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At 16 years old, I got my first “real” job as a lifeguard. My Dad was a lifeguard as a teenager, so he encouraged me to do it to make some easy money. It was fairly simple, as many of you former lifeguards know. I sat by a pool, soaked up some sun, and watched the kiddos to make sure that nothing went awry. To me, it beat working at a fast-food joint.
I wasn’t just a lifeguard though; I was a Pool Operator. That meant I also checked pool filters and chlorine levels. I had to take two courses. The first course centered around pool maintenance, and the second course was a swimming test, verifying that I could swim 20 laps in a row. Safe to say, I passed each portion with flying colors.
Looking back, two things really struck me at the time.
Swimming 20 Laps
Who has to swim the length of 20 laps to save anyone? That seemed like an absurd number to me at the time. In fact, to this day, I still don’t completely understand it. I’d understand if I was lifeguarding at the beach, or somewhere substantial like that. But most of the pools in our area aren’t even Olympic-sized, let alone bigger than that.
For the record, I did have to save one kid, who was actually swimming right in front of my lifeguard chair. His leg cramped, but thankfully the water was shallow. Fortunately, I was paying full attention at the time. I jumped right in and rescued him quickly.
I’ll never forget the Pool Operator course instructor. He was a self-professed sun-worshipper with the dark tan lines and Ray-Bans around his neck, as he taught us indoors. It was clear that he had planned to rush through the material so that he could be back poolside to soak up some rays.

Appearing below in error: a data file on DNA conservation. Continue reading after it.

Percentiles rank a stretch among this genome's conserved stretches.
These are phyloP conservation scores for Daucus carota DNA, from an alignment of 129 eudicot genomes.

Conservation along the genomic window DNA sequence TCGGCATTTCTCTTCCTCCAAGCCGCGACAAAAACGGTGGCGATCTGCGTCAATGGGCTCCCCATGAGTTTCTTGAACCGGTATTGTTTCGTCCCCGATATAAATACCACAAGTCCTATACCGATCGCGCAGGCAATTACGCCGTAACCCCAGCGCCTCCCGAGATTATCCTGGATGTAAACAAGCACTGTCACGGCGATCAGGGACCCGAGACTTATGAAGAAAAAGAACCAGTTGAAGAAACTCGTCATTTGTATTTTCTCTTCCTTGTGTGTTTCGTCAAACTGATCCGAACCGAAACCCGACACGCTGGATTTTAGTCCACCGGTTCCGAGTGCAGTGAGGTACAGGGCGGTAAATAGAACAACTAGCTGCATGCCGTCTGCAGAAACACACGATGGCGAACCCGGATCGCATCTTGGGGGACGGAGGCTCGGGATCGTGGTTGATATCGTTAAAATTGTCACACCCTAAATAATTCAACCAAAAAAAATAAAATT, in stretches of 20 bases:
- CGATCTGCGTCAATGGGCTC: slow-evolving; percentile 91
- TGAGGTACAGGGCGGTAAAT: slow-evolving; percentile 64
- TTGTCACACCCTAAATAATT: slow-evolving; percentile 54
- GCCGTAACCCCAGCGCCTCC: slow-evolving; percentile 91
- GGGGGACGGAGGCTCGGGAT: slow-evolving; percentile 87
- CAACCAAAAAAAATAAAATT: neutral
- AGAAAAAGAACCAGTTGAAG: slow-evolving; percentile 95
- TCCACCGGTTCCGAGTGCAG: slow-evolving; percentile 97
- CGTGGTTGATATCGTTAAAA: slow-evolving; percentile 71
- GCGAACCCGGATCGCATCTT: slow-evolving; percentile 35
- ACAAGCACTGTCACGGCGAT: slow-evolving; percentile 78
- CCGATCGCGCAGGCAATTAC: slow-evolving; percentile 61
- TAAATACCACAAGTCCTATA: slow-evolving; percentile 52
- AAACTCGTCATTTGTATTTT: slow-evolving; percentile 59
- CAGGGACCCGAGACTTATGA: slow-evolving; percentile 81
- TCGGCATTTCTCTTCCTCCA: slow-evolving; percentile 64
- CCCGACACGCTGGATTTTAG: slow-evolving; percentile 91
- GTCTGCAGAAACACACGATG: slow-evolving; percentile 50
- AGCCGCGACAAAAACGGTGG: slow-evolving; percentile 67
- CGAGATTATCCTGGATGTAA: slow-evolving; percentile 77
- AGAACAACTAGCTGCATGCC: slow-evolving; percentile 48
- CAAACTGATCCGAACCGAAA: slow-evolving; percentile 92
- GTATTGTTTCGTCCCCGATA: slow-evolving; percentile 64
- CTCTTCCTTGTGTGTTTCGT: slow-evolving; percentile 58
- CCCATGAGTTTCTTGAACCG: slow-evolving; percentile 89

During one of the breaks, he started to tell us how we could one day become millionaires like him. At 16 years old, I was in awe. How did such a cool-looking, beach bum have a million dollars? I eagerly stuck around during the break to hear his advice. Up until that point, he had been lecturing us on how to backwash the filters and how to maintain proper pH balances. It was very dry content. But at the sound of “millionaire”, he had me hooked.
An Unexpected Investing Lesson
He started off by saying that we should convince our company to pay us a penny the first day and then ask the company to double the pay every day for the first month. As most of you can calculate, that first week, you would be receive a whopping $0.64 in pay. However, if you continue down this path, by day 28, you would be making over $1 million dollars. By day 30, you would be paid over $5 million dollars.
At the time, I remember being really underwhelmed and thought, “This is so stupid.” But now looking back, I realize his words were actually very powerful. While he didn’t call it “compound interest” at the time, this is exactly what he was describing. It’s what Albert Einstein called the 8th Wonder of the World.
Choosing the My Worksite
It’s funny what we remember over the years. Anyways, since I didn’t belong to a swim club, I wasn’t sure which swimming pool I should work at. So when I went for an interview with the local pool company, they gave me some options, and I selected the one next to my high school.
I ended up picking that one for convenience sake. In hindsight, that may have not been the best choice. At the time, I was playing AAU baseball, and since I played my baseball games at the high school, it made sense to work close by.
Naive and Unsafe
The reason why it may not have been the best choice was because my high school was in a fairly rough area back in the day. The neighborhood surrounding the school was slowly transitioning, but it was still far from safe. For reference, my high school had a shooting while I attended, and gang activity was rampant.
Within the first couple of weeks on the job, there was a murder in the pool’s apartment complex. I became very familiar with the reporting officers who regularly frequented that complex.
Boy, was I young and dumb. I was around such danger, yet I had no concept of how bad it actually was.